Sunday, September 27, 2015

India-Myanmar ties: Marching towards Greater Cooperation

The much awaited November 8, 2015 elections in Myanmar will mark a significant milestone in that country’s history. The polls will be important even from New Delhi’s point of view – both strategically and diplomatically - as an 'unstable' Myanmar is always a matter of concern vis-a-vis insurgency-hit northeastern states for India.

The government of India attaches great importance to its immediate eastern neighbor. The government under Prime Minister Narenra Modi has in recent months held enhanced interactions and successfully established better relations with that country aiming to seek strategic advantage in more ways than one.  There is certainly a growing thirst for change in that country and the poll results will spell out the tone for the future of democracy in Myanmar.

Blogger in Corridors of Parliament
Over the years, it goes without saying, the Chinese influence has increased in Myanmar. Thus India’s improved relationship in last one year or so with Myanmar is some kind of a milestone in itself.
Now importantly for New Delhi, the Indian government needs to be on guard about certain things.
Certain issues are very sensitive for Indian diplomatic establishment especially in the context of Prime Minister Modi’s keenness to resolve insurgency problems in the north east India and also have improved relations between Nagas in Nagaland and Manipur with the Nagas in Myanmar.
India shares a long land frontier with Myanmar that runs longer than 1600 km. A sizeable portion in western Myanmar is dominated by the ethnic Nagas, who share biological fraternity with the Nagas in India.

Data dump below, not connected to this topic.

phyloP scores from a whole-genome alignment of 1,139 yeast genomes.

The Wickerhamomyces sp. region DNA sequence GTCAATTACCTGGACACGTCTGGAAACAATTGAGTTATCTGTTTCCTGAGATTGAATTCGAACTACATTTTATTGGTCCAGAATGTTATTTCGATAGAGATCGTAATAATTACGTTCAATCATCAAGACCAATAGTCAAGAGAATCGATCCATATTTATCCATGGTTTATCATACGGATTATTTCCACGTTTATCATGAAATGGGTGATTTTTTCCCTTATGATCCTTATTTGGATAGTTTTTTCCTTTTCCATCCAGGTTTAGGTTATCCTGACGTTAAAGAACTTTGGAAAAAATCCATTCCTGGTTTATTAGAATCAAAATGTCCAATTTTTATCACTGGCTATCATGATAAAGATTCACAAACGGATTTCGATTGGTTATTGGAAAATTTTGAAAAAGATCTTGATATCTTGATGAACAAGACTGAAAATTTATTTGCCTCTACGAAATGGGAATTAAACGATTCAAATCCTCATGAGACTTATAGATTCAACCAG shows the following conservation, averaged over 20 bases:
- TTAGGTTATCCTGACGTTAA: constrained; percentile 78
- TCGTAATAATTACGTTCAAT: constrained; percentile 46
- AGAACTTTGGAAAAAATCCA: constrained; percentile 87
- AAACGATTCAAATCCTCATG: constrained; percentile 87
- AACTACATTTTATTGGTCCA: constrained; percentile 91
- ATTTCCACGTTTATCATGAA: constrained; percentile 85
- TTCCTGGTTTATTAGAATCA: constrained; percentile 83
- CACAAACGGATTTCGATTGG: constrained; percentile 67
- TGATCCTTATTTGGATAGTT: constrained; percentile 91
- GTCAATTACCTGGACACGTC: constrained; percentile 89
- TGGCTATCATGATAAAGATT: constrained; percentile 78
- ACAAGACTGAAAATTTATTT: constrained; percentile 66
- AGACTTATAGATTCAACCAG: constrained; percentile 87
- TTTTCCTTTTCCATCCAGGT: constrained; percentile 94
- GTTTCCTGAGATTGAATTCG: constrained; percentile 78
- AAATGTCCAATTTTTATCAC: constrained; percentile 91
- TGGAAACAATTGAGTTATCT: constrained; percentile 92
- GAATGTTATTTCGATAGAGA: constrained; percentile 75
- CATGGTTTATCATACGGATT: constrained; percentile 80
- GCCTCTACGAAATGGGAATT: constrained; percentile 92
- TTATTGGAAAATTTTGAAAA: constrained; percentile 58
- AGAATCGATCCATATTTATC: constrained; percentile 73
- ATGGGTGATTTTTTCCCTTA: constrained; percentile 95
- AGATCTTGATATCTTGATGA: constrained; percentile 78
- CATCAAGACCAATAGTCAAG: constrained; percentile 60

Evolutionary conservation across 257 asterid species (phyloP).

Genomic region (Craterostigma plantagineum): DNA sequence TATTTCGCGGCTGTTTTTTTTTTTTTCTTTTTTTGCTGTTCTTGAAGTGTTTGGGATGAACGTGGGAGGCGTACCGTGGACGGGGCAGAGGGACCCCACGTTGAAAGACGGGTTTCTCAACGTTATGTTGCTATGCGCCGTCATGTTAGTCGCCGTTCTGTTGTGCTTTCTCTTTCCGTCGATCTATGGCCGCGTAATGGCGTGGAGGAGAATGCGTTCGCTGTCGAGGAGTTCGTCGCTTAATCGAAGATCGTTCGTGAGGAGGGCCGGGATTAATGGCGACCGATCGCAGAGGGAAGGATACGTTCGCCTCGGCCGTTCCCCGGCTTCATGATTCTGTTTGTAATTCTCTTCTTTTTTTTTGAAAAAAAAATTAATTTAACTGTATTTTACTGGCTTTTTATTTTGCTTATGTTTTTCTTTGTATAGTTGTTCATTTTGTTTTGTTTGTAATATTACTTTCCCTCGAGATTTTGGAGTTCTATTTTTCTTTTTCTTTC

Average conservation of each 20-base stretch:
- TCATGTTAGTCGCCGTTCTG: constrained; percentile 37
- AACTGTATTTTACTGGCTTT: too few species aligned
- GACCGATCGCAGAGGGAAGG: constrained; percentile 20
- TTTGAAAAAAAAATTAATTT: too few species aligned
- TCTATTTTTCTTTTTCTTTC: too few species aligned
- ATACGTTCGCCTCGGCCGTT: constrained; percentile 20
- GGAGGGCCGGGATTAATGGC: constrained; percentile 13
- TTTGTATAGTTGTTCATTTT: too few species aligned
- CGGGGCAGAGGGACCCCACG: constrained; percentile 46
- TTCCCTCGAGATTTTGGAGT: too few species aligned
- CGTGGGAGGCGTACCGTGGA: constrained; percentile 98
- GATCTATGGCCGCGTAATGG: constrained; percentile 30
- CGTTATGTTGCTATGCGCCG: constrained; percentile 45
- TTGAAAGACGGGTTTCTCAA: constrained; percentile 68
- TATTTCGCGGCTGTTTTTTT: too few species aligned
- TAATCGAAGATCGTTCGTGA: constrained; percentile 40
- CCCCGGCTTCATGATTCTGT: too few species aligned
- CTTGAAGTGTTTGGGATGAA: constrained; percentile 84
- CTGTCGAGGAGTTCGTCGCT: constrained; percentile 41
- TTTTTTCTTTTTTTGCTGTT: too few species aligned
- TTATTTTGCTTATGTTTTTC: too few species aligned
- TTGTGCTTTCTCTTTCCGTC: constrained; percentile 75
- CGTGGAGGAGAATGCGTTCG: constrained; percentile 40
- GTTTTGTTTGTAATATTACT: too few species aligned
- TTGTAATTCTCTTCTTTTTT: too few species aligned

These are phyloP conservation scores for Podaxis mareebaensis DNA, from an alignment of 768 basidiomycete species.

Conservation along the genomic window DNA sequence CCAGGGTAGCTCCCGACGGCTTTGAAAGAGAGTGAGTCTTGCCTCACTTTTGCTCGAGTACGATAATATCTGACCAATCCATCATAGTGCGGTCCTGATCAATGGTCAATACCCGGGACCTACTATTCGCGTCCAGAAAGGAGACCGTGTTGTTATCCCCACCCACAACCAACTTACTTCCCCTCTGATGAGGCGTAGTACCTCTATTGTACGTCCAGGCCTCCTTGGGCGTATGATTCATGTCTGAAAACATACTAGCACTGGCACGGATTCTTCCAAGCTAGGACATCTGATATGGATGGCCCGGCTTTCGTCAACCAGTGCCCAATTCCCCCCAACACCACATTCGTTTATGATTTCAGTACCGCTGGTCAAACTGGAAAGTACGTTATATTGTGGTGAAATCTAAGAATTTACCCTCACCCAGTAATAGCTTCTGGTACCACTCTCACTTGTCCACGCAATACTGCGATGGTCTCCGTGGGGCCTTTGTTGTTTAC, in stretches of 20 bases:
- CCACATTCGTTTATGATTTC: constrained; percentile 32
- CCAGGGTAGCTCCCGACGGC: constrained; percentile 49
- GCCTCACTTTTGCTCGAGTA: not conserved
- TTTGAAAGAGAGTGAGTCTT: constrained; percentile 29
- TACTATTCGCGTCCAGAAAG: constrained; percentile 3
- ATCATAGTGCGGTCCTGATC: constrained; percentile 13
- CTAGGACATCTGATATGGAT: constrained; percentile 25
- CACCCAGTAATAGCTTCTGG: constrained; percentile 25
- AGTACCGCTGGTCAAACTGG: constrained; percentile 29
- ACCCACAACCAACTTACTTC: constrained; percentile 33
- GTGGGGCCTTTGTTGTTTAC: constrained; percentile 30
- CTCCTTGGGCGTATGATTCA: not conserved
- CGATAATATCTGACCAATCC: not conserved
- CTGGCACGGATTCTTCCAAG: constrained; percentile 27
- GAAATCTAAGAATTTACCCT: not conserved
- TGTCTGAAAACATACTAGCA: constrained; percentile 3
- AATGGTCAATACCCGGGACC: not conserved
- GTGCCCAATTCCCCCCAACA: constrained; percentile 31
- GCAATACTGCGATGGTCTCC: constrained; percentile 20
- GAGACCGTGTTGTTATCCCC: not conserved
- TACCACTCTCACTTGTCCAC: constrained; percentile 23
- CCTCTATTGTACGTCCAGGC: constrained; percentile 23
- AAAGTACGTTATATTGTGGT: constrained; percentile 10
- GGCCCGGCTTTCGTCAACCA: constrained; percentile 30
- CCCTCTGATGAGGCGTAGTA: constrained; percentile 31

Security experts therefore often say that the condition of Nagas in Myanmar can have some impact vis-à-vis the insurgency movement of the Nagas this side. India is already talking to insurgent groups while Myanmar authorities are working now for ceasefire with the armed groups active in their land.
Earlier in June this year there was some cooperation between Indian armed forces and Myanmar. More such cooperation will be solicited.
An enhanced dose of democracy in Myanmar and especially free hand to local aspirations of Myanmarese Nagas in western Myanmar will be interesting feature to look at. But the people of Myanmar and political establishment in that country have to also ironically grapple with certain realities.

Insurgency can be tackled with Myanmar
There is a system under which 25 per cent of the seats are reserved for the military in parliament. This gives the Myanmar military “veto rights” against any drastic constitutional change. 
As a matured neighbour, India needs to be vigil on these developments too.
On it part, repeatedly the Myanmar government has maintained that the country can play the role of a bridge between India and South-East Asia. This actually gives due recognition to India’s Look and Act East Policy pursued with much enthusiasm by the 
Prime Minister Narendra Modi.

The Indian National Security Advisor Ajit Doval was assured during his June meetings that Myanmar will not allow its territory to be used by anti-India insurgent groups.
These words are certainly assuring and worth appreciation in diplomatic parlance.
Last elections were held in Myanmar in 2010 and subsequent to that only a measured democracy has been granted in that country. Now as the date for polling day approaches, the debates are on how and what to really expect from these polls.

Significantly enough 25 years ago in 1990 when the people of Myanmar had given a landslide victory to Aung San Suu Kyi's party National League For Democracy, contrary to the mandate, the military rulers had nullified the polls. Ms Suu Kyi was also banned from holding government office. But things have changed a lot in last two-and-half decades.
The military junta has shown flexibility and tilt towards appreciating the overwhelming sentiments of people’s demand for democracy. Importantly, the western world opinion on Myanmar has also undergone change.
Myanmar is no longer a pariah before the global community. ASEAN members are with it. Therefore, the coming elections in Myanmar will be vital in many ways.

Will Namo rewrite Nehru's foreign policy

As a close neighbour, the outcome of the elections and the subsequent developments in Myanmar would be vital for India. In recent years, India has rightly adopted a more pragmatic approach towards Myanmar.
India truly needs to pursue its track for a ‘Comprehensive Myanmar Policy’ with enhanced emphasis on the economic and strategic cooperation.


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